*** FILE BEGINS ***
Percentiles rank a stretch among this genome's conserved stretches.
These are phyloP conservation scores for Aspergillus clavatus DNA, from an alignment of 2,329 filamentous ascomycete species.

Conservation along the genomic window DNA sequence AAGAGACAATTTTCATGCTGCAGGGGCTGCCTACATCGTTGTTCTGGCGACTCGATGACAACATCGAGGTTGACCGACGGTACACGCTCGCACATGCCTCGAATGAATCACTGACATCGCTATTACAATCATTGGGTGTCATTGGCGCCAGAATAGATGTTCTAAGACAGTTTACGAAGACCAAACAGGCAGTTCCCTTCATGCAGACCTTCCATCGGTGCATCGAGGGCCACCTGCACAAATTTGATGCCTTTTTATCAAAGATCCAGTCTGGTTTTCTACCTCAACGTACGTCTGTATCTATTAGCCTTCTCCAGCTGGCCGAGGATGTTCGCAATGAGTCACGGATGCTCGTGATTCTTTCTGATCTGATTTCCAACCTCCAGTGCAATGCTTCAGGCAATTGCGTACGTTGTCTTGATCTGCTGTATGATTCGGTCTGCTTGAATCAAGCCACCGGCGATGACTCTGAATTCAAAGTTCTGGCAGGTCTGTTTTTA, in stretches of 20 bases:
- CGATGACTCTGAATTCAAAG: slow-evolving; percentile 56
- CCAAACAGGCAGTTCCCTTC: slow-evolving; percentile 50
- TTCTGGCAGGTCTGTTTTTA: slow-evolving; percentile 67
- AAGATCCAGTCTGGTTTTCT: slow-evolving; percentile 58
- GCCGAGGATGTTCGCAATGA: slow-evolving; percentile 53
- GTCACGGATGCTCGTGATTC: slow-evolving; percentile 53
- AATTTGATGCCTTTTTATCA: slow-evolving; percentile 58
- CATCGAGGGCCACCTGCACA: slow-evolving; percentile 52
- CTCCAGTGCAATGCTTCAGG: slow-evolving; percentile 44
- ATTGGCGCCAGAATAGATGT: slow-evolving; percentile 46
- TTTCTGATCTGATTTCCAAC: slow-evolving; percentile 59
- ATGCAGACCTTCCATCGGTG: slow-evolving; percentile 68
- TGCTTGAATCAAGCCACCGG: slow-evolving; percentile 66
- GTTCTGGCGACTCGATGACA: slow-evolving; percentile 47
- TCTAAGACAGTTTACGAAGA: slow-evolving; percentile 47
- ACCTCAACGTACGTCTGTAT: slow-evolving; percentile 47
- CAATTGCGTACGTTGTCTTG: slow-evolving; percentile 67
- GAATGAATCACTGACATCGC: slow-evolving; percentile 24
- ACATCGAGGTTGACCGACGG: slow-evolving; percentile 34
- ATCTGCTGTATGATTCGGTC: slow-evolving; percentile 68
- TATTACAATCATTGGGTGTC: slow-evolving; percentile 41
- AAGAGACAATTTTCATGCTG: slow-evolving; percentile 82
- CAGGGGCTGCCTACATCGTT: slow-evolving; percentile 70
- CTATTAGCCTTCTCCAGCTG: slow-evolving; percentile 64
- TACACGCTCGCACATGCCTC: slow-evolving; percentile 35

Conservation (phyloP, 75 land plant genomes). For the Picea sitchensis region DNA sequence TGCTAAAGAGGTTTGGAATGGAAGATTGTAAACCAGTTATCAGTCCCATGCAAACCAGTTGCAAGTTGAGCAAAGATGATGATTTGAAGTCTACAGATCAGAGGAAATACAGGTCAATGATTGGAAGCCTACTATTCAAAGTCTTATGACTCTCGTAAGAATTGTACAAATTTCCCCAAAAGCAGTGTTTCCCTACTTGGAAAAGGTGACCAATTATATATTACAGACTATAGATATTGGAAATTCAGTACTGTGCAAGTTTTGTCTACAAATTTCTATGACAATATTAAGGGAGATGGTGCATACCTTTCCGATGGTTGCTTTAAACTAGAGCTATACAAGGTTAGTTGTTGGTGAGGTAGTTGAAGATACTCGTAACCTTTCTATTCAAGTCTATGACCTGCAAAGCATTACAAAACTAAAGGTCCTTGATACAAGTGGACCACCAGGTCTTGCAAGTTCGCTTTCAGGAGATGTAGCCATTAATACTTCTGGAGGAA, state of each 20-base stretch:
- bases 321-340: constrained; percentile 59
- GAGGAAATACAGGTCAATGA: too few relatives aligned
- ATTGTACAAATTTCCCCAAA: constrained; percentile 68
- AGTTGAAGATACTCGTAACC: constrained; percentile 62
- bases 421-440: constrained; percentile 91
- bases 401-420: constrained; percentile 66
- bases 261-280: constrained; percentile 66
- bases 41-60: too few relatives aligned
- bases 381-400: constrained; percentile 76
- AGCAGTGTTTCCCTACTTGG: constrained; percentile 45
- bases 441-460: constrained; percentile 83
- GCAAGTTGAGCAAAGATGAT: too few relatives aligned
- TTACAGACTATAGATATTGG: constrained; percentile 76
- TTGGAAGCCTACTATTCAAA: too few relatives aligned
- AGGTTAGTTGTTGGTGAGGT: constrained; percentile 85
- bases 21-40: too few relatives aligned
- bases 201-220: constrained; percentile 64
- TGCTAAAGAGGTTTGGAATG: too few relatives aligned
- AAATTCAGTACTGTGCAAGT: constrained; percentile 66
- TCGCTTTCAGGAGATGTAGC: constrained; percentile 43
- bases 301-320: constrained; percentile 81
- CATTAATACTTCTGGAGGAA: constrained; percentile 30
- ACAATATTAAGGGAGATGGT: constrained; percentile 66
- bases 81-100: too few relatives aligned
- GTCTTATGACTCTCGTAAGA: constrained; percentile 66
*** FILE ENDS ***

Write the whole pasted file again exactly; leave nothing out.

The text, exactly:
Percentiles rank a stretch among this genome's conserved stretches.
These are phyloP conservation scores for Aspergillus clavatus DNA, from an alignment of 2,329 filamentous ascomycete species.

Conservation along the genomic window DNA sequence AAGAGACAATTTTCATGCTGCAGGGGCTGCCTACATCGTTGTTCTGGCGACTCGATGACAACATCGAGGTTGACCGACGGTACACGCTCGCACATGCCTCGAATGAATCACTGACATCGCTATTACAATCATTGGGTGTCATTGGCGCCAGAATAGATGTTCTAAGACAGTTTACGAAGACCAAACAGGCAGTTCCCTTCATGCAGACCTTCCATCGGTGCATCGAGGGCCACCTGCACAAATTTGATGCCTTTTTATCAAAGATCCAGTCTGGTTTTCTACCTCAACGTACGTCTGTATCTATTAGCCTTCTCCAGCTGGCCGAGGATGTTCGCAATGAGTCACGGATGCTCGTGATTCTTTCTGATCTGATTTCCAACCTCCAGTGCAATGCTTCAGGCAATTGCGTACGTTGTCTTGATCTGCTGTATGATTCGGTCTGCTTGAATCAAGCCACCGGCGATGACTCTGAATTCAAAGTTCTGGCAGGTCTGTTTTTA, in stretches of 20 bases:
- CGATGACTCTGAATTCAAAG: slow-evolving; percentile 56
- CCAAACAGGCAGTTCCCTTC: slow-evolving; percentile 50
- TTCTGGCAGGTCTGTTTTTA: slow-evolving; percentile 67
- AAGATCCAGTCTGGTTTTCT: slow-evolving; percentile 58
- GCCGAGGATGTTCGCAATGA: slow-evolving; percentile 53
- GTCACGGATGCTCGTGATTC: slow-evolving; percentile 53
- AATTTGATGCCTTTTTATCA: slow-evolving; percentile 58
- CATCGAGGGCCACCTGCACA: slow-evolving; percentile 52
- CTCCAGTGCAATGCTTCAGG: slow-evolving; percentile 44
- ATTGGCGCCAGAATAGATGT: slow-evolving; percentile 46
- TTTCTGATCTGATTTCCAAC: slow-evolving; percentile 59
- ATGCAGACCTTCCATCGGTG: slow-evolving; percentile 68
- TGCTTGAATCAAGCCACCGG: slow-evolving; percentile 66
- GTTCTGGCGACTCGATGACA: slow-evolving; percentile 47
- TCTAAGACAGTTTACGAAGA: slow-evolving; percentile 47
- ACCTCAACGTACGTCTGTAT: slow-evolving; percentile 47
- CAATTGCGTACGTTGTCTTG: slow-evolving; percentile 67
- GAATGAATCACTGACATCGC: slow-evolving; percentile 24
- ACATCGAGGTTGACCGACGG: slow-evolving; percentile 34
- ATCTGCTGTATGATTCGGTC: slow-evolving; percentile 68
- TATTACAATCATTGGGTGTC: slow-evolving; percentile 41
- AAGAGACAATTTTCATGCTG: slow-evolving; percentile 82
- CAGGGGCTGCCTACATCGTT: slow-evolving; percentile 70
- CTATTAGCCTTCTCCAGCTG: slow-evolving; percentile 64
- TACACGCTCGCACATGCCTC: slow-evolving; percentile 35

Conservation (phyloP, 75 land plant genomes). For the Picea sitchensis region DNA sequence TGCTAAAGAGGTTTGGAATGGAAGATTGTAAACCAGTTATCAGTCCCATGCAAACCAGTTGCAAGTTGAGCAAAGATGATGATTTGAAGTCTACAGATCAGAGGAAATACAGGTCAATGATTGGAAGCCTACTATTCAAAGTCTTATGACTCTCGTAAGAATTGTACAAATTTCCCCAAAAGCAGTGTTTCCCTACTTGGAAAAGGTGACCAATTATATATTACAGACTATAGATATTGGAAATTCAGTACTGTGCAAGTTTTGTCTACAAATTTCTATGACAATATTAAGGGAGATGGTGCATACCTTTCCGATGGTTGCTTTAAACTAGAGCTATACAAGGTTAGTTGTTGGTGAGGTAGTTGAAGATACTCGTAACCTTTCTATTCAAGTCTATGACCTGCAAAGCATTACAAAACTAAAGGTCCTTGATACAAGTGGACCACCAGGTCTTGCAAGTTCGCTTTCAGGAGATGTAGCCATTAATACTTCTGGAGGAA, state of each 20-base stretch:
- bases 321-340: constrained; percentile 59
- GAGGAAATACAGGTCAATGA: too few relatives aligned
- ATTGTACAAATTTCCCCAAA: constrained; percentile 68
- AGTTGAAGATACTCGTAACC: constrained; percentile 62
- bases 421-440: constrained; percentile 91
- bases 401-420: constrained; percentile 66
- bases 261-280: constrained; percentile 66
- bases 41-60: too few relatives aligned
- bases 381-400: constrained; percentile 76
- AGCAGTGTTTCCCTACTTGG: constrained; percentile 45
- bases 441-460: constrained; percentile 83
- GCAAGTTGAGCAAAGATGAT: too few relatives aligned
- TTACAGACTATAGATATTGG: constrained; percentile 76
- TTGGAAGCCTACTATTCAAA: too few relatives aligned
- AGGTTAGTTGTTGGTGAGGT: constrained; percentile 85
- bases 21-40: too few relatives aligned
- bases 201-220: constrained; percentile 64
- TGCTAAAGAGGTTTGGAATG: too few relatives aligned
- AAATTCAGTACTGTGCAAGT: constrained; percentile 66
- TCGCTTTCAGGAGATGTAGC: constrained; percentile 43
- bases 301-320: constrained; percentile 81
- CATTAATACTTCTGGAGGAA: constrained; percentile 30
- ACAATATTAAGGGAGATGGT: constrained; percentile 66
- bases 81-100: too few relatives aligned
- GTCTTATGACTCTCGTAAGA: constrained; percentile 66